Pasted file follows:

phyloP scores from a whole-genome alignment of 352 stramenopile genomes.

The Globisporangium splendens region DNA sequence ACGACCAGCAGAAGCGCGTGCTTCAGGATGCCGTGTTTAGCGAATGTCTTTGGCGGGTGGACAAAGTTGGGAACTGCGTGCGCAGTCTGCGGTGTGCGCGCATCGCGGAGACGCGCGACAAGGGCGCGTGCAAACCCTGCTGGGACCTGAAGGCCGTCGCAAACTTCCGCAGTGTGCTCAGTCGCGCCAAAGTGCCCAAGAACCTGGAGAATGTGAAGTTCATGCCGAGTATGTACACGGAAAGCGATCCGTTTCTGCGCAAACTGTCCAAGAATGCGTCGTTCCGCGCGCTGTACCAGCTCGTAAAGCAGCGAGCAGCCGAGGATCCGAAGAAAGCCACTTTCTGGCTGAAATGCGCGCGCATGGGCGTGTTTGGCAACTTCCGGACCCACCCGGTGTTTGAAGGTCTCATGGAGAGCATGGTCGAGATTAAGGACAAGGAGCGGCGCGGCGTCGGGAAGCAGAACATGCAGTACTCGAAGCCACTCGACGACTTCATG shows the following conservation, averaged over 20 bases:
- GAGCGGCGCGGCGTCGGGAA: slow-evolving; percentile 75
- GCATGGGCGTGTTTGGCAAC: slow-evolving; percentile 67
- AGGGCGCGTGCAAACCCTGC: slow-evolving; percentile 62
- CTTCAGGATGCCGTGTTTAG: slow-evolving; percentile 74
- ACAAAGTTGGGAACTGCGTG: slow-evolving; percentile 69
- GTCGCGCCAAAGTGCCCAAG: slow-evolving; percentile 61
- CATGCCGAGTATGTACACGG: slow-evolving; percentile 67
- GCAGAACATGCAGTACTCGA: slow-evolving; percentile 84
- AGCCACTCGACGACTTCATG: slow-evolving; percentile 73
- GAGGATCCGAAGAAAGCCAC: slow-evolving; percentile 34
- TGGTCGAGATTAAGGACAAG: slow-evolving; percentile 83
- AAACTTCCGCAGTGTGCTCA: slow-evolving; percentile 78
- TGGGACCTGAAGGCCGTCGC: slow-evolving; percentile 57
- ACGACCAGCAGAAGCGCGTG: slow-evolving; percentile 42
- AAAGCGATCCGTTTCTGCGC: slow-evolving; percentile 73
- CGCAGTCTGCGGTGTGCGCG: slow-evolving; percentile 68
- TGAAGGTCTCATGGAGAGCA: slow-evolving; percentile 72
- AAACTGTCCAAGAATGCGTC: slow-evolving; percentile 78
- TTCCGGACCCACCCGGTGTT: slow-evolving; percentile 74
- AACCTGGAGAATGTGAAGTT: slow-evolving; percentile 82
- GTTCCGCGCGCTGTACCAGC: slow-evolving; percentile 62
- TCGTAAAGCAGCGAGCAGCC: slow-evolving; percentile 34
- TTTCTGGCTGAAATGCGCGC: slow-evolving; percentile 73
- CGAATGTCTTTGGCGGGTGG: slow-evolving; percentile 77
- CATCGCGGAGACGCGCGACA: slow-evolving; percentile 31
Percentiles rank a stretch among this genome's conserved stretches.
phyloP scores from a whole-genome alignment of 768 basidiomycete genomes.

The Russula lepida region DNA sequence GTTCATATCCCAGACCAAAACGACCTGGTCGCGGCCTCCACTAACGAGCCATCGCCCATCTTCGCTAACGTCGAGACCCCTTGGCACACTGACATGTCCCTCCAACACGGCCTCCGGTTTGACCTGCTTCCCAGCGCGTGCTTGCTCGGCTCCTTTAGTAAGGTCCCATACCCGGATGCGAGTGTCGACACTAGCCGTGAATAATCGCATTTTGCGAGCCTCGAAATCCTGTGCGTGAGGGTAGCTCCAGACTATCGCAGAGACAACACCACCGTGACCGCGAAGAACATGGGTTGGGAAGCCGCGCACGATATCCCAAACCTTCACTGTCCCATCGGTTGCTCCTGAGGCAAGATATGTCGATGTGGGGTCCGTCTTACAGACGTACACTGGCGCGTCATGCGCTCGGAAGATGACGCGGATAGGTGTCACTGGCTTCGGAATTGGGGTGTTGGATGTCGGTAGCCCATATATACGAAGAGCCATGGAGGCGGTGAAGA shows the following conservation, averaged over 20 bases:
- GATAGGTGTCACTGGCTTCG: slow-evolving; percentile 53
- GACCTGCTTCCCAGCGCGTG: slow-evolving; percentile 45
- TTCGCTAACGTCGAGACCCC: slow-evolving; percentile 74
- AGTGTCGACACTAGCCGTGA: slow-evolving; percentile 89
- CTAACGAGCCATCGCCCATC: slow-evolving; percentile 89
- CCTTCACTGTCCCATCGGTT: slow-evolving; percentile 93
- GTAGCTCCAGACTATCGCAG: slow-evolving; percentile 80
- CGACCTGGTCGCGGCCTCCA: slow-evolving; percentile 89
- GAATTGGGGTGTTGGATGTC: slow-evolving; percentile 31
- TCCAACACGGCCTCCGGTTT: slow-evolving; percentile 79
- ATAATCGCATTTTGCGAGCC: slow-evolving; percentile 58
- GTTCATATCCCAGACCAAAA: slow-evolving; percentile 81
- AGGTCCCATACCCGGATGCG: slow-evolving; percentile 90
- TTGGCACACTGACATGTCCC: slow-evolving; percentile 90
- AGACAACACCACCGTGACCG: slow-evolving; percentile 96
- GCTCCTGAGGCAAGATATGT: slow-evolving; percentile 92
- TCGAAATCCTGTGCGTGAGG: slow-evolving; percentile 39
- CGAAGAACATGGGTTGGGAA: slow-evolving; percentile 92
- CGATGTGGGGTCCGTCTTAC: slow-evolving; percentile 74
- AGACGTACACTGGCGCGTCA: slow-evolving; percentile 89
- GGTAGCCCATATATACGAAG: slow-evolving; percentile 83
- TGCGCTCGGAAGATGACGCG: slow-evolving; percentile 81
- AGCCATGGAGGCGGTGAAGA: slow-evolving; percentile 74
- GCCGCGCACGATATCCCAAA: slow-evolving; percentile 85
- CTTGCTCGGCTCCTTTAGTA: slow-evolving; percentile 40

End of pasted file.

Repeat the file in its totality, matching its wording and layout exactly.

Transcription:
phyloP scores from a whole-genome alignment of 352 stramenopile genomes.

The Globisporangium splendens region DNA sequence ACGACCAGCAGAAGCGCGTGCTTCAGGATGCCGTGTTTAGCGAATGTCTTTGGCGGGTGGACAAAGTTGGGAACTGCGTGCGCAGTCTGCGGTGTGCGCGCATCGCGGAGACGCGCGACAAGGGCGCGTGCAAACCCTGCTGGGACCTGAAGGCCGTCGCAAACTTCCGCAGTGTGCTCAGTCGCGCCAAAGTGCCCAAGAACCTGGAGAATGTGAAGTTCATGCCGAGTATGTACACGGAAAGCGATCCGTTTCTGCGCAAACTGTCCAAGAATGCGTCGTTCCGCGCGCTGTACCAGCTCGTAAAGCAGCGAGCAGCCGAGGATCCGAAGAAAGCCACTTTCTGGCTGAAATGCGCGCGCATGGGCGTGTTTGGCAACTTCCGGACCCACCCGGTGTTTGAAGGTCTCATGGAGAGCATGGTCGAGATTAAGGACAAGGAGCGGCGCGGCGTCGGGAAGCAGAACATGCAGTACTCGAAGCCACTCGACGACTTCATG shows the following conservation, averaged over 20 bases:
- GAGCGGCGCGGCGTCGGGAA: slow-evolving; percentile 75
- GCATGGGCGTGTTTGGCAAC: slow-evolving; percentile 67
- AGGGCGCGTGCAAACCCTGC: slow-evolving; percentile 62
- CTTCAGGATGCCGTGTTTAG: slow-evolving; percentile 74
- ACAAAGTTGGGAACTGCGTG: slow-evolving; percentile 69
- GTCGCGCCAAAGTGCCCAAG: slow-evolving; percentile 61
- CATGCCGAGTATGTACACGG: slow-evolving; percentile 67
- GCAGAACATGCAGTACTCGA: slow-evolving; percentile 84
- AGCCACTCGACGACTTCATG: slow-evolving; percentile 73
- GAGGATCCGAAGAAAGCCAC: slow-evolving; percentile 34
- TGGTCGAGATTAAGGACAAG: slow-evolving; percentile 83
- AAACTTCCGCAGTGTGCTCA: slow-evolving; percentile 78
- TGGGACCTGAAGGCCGTCGC: slow-evolving; percentile 57
- ACGACCAGCAGAAGCGCGTG: slow-evolving; percentile 42
- AAAGCGATCCGTTTCTGCGC: slow-evolving; percentile 73
- CGCAGTCTGCGGTGTGCGCG: slow-evolving; percentile 68
- TGAAGGTCTCATGGAGAGCA: slow-evolving; percentile 72
- AAACTGTCCAAGAATGCGTC: slow-evolving; percentile 78
- TTCCGGACCCACCCGGTGTT: slow-evolving; percentile 74
- AACCTGGAGAATGTGAAGTT: slow-evolving; percentile 82
- GTTCCGCGCGCTGTACCAGC: slow-evolving; percentile 62
- TCGTAAAGCAGCGAGCAGCC: slow-evolving; percentile 34
- TTTCTGGCTGAAATGCGCGC: slow-evolving; percentile 73
- CGAATGTCTTTGGCGGGTGG: slow-evolving; percentile 77
- CATCGCGGAGACGCGCGACA: slow-evolving; percentile 31
Percentiles rank a stretch among this genome's conserved stretches.
phyloP scores from a whole-genome alignment of 768 basidiomycete genomes.

The Russula lepida region DNA sequence GTTCATATCCCAGACCAAAACGACCTGGTCGCGGCCTCCACTAACGAGCCATCGCCCATCTTCGCTAACGTCGAGACCCCTTGGCACACTGACATGTCCCTCCAACACGGCCTCCGGTTTGACCTGCTTCCCAGCGCGTGCTTGCTCGGCTCCTTTAGTAAGGTCCCATACCCGGATGCGAGTGTCGACACTAGCCGTGAATAATCGCATTTTGCGAGCCTCGAAATCCTGTGCGTGAGGGTAGCTCCAGACTATCGCAGAGACAACACCACCGTGACCGCGAAGAACATGGGTTGGGAAGCCGCGCACGATATCCCAAACCTTCACTGTCCCATCGGTTGCTCCTGAGGCAAGATATGTCGATGTGGGGTCCGTCTTACAGACGTACACTGGCGCGTCATGCGCTCGGAAGATGACGCGGATAGGTGTCACTGGCTTCGGAATTGGGGTGTTGGATGTCGGTAGCCCATATATACGAAGAGCCATGGAGGCGGTGAAGA shows the following conservation, averaged over 20 bases:
- GATAGGTGTCACTGGCTTCG: slow-evolving; percentile 53
- GACCTGCTTCCCAGCGCGTG: slow-evolving; percentile 45
- TTCGCTAACGTCGAGACCCC: slow-evolving; percentile 74
- AGTGTCGACACTAGCCGTGA: slow-evolving; percentile 89
- CTAACGAGCCATCGCCCATC: slow-evolving; percentile 89
- CCTTCACTGTCCCATCGGTT: slow-evolving; percentile 93
- GTAGCTCCAGACTATCGCAG: slow-evolving; percentile 80
- CGACCTGGTCGCGGCCTCCA: slow-evolving; percentile 89
- GAATTGGGGTGTTGGATGTC: slow-evolving; percentile 31
- TCCAACACGGCCTCCGGTTT: slow-evolving; percentile 79
- ATAATCGCATTTTGCGAGCC: slow-evolving; percentile 58
- GTTCATATCCCAGACCAAAA: slow-evolving; percentile 81
- AGGTCCCATACCCGGATGCG: slow-evolving; percentile 90
- TTGGCACACTGACATGTCCC: slow-evolving; percentile 90
- AGACAACACCACCGTGACCG: slow-evolving; percentile 96
- GCTCCTGAGGCAAGATATGT: slow-evolving; percentile 92
- TCGAAATCCTGTGCGTGAGG: slow-evolving; percentile 39
- CGAAGAACATGGGTTGGGAA: slow-evolving; percentile 92
- CGATGTGGGGTCCGTCTTAC: slow-evolving; percentile 74
- AGACGTACACTGGCGCGTCA: slow-evolving; percentile 89
- GGTAGCCCATATATACGAAG: slow-evolving; percentile 83
- TGCGCTCGGAAGATGACGCG: slow-evolving; percentile 81
- AGCCATGGAGGCGGTGAAGA: slow-evolving; percentile 74
- GCCGCGCACGATATCCCAAA: slow-evolving; percentile 85
- CTTGCTCGGCTCCTTTAGTA: slow-evolving; percentile 40